Jesse Hart is happy.
It sounds simple, but it’s a big part of who he is. People notice when he isn’t flashing his big smile. Hart walked around 2300 Arena in South Philadelphia with a pep in his step at the Thursday night weigh-in for his match against Mike Guy.
Hart (26-3, 21 KOs) remembers his last fight, a 2020 loss to Joe Smith on ESPN. He says he wasn’t happy then. He also wasn’t happy for a period of time after that fight. But a different man was at the weigh-in.
“You see Jesse?” RDR promoter Rodney Rice said, noticing Hart’s joy.
“A fighter is at his peak performance when he’s happy,” Hart said.
Hart and Guy (12-6-1, 5 KOs) will be the co-main event in a seven-fight card at 2300 Arena on Friday night. The light heavyweight contest is scheduled for eight rounds. First bell is at 7 p.m.
Samuel Teah and Larry Fryers will be the main event in a 10-round junior welterweight contest.
Walking toward the ring, Hart looked back behind him, where front-row spectators will be sitting on Friday night. He stared at the seats, realizing this was his homecoming.
Most of Philly’s best fighters got a chance to start their careers at home. Hart’s career started in Las Vegas on the undercard of a Timothy Bradley vs. Manny Pacquiao fight.
“This is how it should’ve been done,” Hart said. “My friends being in this front row, that’s life to me.”
Guy knows the home crowd will be in Hart’s favor. So will the height. While Guy stands at 5-foot-8, Hart is 6-3 with a 77 1/2-inch reach.
Guy’s plan is to crowd Hart’s space.
“I got to constantly keep that distance close,” Guy said. “His power is at the end of his shots, so I’m not worried about being smothered up. He needs to feel what kind of power I bring and what kind of strength I have.”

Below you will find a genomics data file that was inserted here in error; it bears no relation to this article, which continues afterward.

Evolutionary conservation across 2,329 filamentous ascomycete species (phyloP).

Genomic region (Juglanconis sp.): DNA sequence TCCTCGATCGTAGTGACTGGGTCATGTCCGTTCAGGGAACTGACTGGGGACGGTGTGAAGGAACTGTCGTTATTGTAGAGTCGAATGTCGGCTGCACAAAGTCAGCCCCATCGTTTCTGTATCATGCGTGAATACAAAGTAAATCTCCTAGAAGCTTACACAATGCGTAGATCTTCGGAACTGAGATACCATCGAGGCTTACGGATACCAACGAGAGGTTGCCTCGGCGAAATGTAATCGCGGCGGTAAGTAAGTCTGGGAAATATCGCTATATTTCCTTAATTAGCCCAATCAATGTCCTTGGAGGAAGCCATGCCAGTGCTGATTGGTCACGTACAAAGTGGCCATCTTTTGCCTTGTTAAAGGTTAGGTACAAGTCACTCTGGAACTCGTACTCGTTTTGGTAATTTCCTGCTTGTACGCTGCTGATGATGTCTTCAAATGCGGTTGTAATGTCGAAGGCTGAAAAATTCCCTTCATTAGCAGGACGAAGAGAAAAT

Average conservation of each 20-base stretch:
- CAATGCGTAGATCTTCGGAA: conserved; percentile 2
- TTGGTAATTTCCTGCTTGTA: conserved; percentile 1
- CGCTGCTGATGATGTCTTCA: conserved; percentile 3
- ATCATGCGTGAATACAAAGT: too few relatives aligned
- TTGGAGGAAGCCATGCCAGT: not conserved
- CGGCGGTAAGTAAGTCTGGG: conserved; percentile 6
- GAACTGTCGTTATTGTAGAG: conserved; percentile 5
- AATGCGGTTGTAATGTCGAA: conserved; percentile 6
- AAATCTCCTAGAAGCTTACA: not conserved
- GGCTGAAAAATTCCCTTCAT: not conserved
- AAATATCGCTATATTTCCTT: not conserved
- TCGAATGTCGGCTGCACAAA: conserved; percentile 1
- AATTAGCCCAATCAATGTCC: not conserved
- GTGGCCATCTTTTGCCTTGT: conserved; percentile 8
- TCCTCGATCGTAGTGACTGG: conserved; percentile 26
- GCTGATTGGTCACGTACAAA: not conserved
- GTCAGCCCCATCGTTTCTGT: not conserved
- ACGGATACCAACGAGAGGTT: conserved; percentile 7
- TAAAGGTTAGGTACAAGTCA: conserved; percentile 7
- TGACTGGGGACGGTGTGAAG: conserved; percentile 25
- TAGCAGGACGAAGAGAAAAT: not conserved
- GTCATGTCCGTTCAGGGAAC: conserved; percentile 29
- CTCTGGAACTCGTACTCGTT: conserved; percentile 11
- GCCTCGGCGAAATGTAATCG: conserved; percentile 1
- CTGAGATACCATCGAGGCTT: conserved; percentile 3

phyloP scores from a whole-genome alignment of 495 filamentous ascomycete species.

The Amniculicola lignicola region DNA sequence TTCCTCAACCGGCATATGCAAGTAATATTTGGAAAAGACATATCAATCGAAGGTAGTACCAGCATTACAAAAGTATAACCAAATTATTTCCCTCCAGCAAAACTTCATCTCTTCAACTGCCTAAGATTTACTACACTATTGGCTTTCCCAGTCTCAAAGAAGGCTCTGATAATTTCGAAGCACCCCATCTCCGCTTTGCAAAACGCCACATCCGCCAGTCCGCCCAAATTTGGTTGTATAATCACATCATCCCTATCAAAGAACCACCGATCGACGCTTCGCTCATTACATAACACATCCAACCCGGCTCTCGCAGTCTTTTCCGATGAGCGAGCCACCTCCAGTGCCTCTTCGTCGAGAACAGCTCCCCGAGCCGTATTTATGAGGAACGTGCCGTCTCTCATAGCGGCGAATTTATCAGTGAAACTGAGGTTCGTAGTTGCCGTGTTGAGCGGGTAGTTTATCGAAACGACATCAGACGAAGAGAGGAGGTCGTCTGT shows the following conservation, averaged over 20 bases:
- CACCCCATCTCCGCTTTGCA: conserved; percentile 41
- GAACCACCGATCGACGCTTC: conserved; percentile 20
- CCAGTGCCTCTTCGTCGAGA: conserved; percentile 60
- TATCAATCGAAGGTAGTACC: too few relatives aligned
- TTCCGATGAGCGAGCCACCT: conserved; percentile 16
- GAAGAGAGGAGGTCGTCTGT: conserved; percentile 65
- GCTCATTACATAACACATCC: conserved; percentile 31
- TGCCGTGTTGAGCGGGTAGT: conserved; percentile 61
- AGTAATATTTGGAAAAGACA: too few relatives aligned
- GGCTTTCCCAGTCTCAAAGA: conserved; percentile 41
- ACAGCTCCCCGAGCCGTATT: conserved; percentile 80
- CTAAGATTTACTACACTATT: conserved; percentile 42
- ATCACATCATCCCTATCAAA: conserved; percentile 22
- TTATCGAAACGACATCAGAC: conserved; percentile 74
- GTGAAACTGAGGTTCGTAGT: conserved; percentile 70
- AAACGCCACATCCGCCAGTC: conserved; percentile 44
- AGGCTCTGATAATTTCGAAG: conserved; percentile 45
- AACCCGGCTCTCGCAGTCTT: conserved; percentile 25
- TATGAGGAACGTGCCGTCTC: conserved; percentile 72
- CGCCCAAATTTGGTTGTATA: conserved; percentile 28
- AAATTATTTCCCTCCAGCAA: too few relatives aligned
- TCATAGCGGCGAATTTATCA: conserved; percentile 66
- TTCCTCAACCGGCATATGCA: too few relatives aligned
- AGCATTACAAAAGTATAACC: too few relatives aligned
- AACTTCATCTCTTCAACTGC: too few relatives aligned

Both Hart and Guy have fought Demond Nicholson. Hart knocked him out and Guy lost via a split decision.
“It has the drama there,” Rice. “This guy has part of Jesse’s kryptonite. Guy’s that come in hard.”
Guy isn’t using the previous fights as a study method, noting that every fighter is different.
Hart’s goal is simple. Leave the ring with his hand raised. To get there, he’ll be knocking off 20 months of ring rust, but that’s not important to him. The more important factor is having his daughter at another time of his fights and his father, former Philly middleweight contender, Eugene “Cyclone” Hart.
Hart said his father told him to “stay calm and stay patient. Don’t try to go out there and be me.”
On the back of Hart’s ring attire will be a message. The words “North Philly” and “28th & Berks” will be on his jacket.
Hart admits that at one point in his career he went too commercial. That’s where the flamboyant style of Hollywood Hart took over. Now, he says, he’s never going back to that.
“Hardwork Hart is from the slums of Philadelphia,” Hart said. “An area where I fought to get my refrigerator full.”